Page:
“While a healthy dose of skepticism is certainly in order, it would be a mistake to completely write-off a policy of tough engagement. At the present time, there is simply no other viable alternative to that approach.” – Congressman Howard L. Berman
Washington, DC – Congressman Howard L. Berman, Ranking Democrat on the House Foreign Affairs Committee, delivered the following opening statement at today’s committee hearing entitled “North Korea’s Sea of Fire: Bullying, Brinksmanship, and Blackmail”:
Madam Chairman, thank you very much for calling this important hearing.
For over two decades, successive American Administrations have wrestled with the puzzle called North Korea. Every president since Reagan has tried to put the puzzle pieces together, and just when it seems like they’re going to fit, North Korea pulls the rug out from under us.
Today, a peaceful and permanent resolution of the North Korean nuclear issue remains as elusive as ever. Pyongyang desperately wants to be recognized as a nuclear power, and refuses to fulfill its commitment to abandon its nuclear weapons program under international inspections and safeguards.
At the same time, North Korea’s reckless and provocative actions have dramatically increased tensions on the Korean Peninsula. In the past year alone, North Korea has sunk a South Korean naval ship, shelled a South Korean island populated with civilians, and revealed to the world what we already believed -- that it is pursuing a uranium enrichment program.
While North Korea poses a serious threat to the stability and security of East Asia, it has also, like the Chairman mentioned, exported its destabilizing influence to other regions of the world. Surpassed only by A.Q. Khan’s network as a source for illicit weapons technology, Pyongyang has supplied ballistic missiles to Iran and built the now-destroyed nuclear reactor in Syria. It could easily begin exporting uranium enrichment equipment, nuclear weapon designs, and even nuclear weapons material.
The perennial challenge is how to change the North’s behavior. Is there a new approach we should take in dealing with Pyongyang? Is it even possible to reach an agreement with North Korea that will lead to a verifiable end of its nuclear program, especially now that the regime is undergoing a second dynastic succession?
North Korea has now indicated that it wants to return to the negotiating table, more than two years after the last round of Six Party Talks. But in light of the regime’s previous behavior, it is hard to view this as anything other than a thinly-veiled effort – like so many previous cycles of aggression and negotiation - to mitigate international sanctions, regain economic aid, bolster ties with China, and resume bilateral negotiations with Seoul and Washington – while continuing to stall on the nuclear issue.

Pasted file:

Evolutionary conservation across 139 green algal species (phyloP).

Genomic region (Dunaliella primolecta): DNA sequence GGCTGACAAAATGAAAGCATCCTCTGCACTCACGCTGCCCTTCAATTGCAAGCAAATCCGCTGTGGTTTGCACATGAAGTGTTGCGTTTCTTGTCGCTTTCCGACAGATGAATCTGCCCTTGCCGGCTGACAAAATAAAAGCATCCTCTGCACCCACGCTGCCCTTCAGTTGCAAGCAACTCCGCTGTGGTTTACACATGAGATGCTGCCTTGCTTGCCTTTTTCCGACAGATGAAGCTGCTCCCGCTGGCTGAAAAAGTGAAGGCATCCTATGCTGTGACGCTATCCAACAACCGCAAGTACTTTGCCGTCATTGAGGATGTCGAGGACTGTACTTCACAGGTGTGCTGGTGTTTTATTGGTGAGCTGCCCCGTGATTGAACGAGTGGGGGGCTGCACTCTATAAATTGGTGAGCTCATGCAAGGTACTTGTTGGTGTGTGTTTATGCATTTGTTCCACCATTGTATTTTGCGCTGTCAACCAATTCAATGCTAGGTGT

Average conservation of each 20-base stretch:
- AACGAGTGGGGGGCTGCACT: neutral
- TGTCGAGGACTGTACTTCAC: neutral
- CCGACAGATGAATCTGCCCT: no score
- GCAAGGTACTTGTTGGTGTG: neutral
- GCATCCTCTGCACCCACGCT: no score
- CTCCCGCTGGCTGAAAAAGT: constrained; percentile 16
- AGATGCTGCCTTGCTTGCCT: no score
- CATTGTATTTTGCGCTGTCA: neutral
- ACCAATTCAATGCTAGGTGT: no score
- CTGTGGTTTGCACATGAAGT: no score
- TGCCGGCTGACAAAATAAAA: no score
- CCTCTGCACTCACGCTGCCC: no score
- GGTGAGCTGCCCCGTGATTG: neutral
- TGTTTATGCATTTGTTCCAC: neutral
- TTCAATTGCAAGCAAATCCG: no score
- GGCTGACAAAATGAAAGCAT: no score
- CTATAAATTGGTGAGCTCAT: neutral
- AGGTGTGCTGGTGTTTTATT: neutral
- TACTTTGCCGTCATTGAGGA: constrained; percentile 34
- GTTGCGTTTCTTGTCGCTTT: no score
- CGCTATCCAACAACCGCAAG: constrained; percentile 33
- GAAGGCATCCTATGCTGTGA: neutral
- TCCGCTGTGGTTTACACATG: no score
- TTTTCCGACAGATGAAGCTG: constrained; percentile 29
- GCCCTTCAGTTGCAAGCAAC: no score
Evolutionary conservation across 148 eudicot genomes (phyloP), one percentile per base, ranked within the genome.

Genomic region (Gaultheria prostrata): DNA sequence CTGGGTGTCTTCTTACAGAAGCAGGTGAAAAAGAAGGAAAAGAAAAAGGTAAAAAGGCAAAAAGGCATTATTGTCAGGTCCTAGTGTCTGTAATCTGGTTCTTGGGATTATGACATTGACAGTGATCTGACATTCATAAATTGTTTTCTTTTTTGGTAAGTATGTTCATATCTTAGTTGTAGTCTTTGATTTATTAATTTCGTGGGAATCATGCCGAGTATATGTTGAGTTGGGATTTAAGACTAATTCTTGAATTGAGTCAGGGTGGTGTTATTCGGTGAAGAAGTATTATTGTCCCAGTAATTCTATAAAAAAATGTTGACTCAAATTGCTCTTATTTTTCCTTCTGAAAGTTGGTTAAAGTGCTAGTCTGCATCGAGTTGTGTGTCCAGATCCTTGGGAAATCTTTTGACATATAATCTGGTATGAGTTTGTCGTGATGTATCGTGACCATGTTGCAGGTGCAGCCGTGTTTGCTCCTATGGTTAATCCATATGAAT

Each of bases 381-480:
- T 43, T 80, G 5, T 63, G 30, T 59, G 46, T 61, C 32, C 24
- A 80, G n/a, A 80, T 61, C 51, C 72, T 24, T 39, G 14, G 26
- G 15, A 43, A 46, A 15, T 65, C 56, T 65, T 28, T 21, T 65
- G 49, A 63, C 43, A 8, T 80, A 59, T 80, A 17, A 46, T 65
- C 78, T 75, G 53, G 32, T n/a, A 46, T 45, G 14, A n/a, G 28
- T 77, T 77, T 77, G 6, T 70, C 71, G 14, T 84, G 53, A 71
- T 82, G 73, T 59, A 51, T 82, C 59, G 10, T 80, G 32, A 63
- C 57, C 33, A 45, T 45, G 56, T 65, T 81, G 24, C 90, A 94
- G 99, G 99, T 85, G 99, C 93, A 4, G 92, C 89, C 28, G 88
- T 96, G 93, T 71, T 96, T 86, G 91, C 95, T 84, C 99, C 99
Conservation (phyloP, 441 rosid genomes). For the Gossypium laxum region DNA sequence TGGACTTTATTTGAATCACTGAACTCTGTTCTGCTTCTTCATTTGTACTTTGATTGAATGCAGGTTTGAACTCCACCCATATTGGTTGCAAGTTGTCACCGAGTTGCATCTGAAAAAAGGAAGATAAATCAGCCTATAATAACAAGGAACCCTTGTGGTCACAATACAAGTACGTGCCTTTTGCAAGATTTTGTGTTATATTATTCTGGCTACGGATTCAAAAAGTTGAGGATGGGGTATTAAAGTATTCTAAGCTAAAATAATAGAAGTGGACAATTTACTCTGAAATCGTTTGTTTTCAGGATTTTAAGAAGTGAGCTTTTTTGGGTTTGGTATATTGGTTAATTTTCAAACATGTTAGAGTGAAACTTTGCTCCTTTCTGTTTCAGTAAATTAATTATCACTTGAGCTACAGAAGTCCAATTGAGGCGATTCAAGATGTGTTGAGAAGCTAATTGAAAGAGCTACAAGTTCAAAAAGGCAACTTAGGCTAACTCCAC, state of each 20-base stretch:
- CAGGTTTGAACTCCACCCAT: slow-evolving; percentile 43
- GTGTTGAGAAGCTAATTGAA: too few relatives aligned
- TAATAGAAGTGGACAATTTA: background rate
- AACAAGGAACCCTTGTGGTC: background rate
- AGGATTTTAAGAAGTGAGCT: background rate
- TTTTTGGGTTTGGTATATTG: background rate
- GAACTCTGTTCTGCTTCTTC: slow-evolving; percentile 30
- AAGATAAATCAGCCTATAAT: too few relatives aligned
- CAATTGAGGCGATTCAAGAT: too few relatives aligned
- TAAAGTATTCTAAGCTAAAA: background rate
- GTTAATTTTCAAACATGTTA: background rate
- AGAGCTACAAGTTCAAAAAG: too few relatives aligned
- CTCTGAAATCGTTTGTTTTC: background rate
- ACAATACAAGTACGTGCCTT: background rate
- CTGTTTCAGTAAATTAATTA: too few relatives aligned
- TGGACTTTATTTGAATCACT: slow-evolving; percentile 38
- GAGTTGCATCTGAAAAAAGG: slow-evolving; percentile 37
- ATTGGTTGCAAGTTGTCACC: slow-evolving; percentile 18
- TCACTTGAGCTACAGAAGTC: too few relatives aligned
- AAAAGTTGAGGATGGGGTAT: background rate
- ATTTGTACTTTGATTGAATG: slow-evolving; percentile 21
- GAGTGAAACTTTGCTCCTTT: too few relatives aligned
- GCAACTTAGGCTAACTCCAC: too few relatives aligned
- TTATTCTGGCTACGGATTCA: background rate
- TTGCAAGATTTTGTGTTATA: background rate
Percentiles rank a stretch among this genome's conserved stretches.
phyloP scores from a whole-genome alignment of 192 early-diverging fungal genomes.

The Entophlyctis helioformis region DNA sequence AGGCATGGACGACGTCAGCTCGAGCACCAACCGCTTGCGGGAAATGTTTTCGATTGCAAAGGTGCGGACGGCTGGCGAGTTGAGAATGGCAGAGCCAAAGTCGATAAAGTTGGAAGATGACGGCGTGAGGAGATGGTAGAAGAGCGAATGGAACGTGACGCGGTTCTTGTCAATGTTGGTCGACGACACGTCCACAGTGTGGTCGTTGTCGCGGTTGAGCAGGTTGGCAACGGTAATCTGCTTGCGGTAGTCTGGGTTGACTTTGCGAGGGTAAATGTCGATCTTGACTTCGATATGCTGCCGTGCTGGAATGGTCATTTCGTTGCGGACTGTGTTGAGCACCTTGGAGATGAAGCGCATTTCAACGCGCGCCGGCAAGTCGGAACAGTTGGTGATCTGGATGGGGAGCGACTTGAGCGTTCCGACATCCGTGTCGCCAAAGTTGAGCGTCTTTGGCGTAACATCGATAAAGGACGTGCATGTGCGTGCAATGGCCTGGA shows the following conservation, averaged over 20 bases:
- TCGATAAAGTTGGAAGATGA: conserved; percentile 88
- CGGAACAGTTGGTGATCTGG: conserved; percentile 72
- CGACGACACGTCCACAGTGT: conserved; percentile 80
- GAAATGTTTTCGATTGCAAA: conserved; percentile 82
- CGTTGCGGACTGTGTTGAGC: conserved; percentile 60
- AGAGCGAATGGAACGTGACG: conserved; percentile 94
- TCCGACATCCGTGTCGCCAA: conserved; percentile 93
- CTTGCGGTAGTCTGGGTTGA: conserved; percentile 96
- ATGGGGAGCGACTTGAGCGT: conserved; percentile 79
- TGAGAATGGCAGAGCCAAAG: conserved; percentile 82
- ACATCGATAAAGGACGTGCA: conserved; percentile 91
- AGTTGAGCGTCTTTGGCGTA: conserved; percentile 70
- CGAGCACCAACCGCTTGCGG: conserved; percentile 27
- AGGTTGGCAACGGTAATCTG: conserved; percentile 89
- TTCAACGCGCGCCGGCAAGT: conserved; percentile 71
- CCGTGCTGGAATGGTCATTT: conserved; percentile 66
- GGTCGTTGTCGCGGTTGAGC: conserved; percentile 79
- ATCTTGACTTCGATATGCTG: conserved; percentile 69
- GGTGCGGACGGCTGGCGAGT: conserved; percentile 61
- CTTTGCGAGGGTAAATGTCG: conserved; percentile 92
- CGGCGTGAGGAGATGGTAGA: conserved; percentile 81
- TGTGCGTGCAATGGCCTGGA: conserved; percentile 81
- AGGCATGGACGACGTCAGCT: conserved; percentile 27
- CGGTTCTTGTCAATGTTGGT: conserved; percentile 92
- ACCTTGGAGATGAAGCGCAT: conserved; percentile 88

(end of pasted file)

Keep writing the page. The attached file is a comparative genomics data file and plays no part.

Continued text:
Nevertheless, while a healthy dose of skepticism is certainly in order, it would be a mistake to completely write-off a policy of tough engagement. At the present time, there is simply no other viable alternative to that approach.
Despite our differences with China on a whole range of issues, we cannot afford to ignore the role that Beijing plays on the North Korea nuclear issue. As a result of its close political and economic relationship with Pyongyang, China holds considerable leverage over the regime. Regrettably, China has been very reluctant to fully exercise that influence.
The Chinese leadership apparently believes that coddling its neighbor will preserve stability in the region – and perhaps, enhance Beijing’s own prestige and influence with the West. But this is a dangerous game Beijing is playing, one that it may come to regret. Every day that Beijing fails to pressure Pyongyang is a day that brings the North closer to having a deliverable nuclear weapons capability – one that could directly threaten China and cause other states in the region to consider pursuing their own nuclear weapons programs. Continuing to enable Kim Jong-il’s truculence is the surest route to instability in China’s immediate neighborhood.
While the threat of a nuclear-armed North Korea is a critical issue that deserves our urgent attention, we must not overlook the horrendous human rights situation in North Korea. Millions of North Koreans live in desperate conditions, many of them facing starvation. They live in constant fear of arbitrary arrest, and know they could be tortured or executed at any time.
We should make every effort to provide humanitarian assistance and food aid to the North Korean people, but we should insist on adequate monitoring to ensure that such aid is not diverted or misused.
I look forward to the testimony of our panel of experts today and to hearing their views on possible creative solutions to the North Korean problem.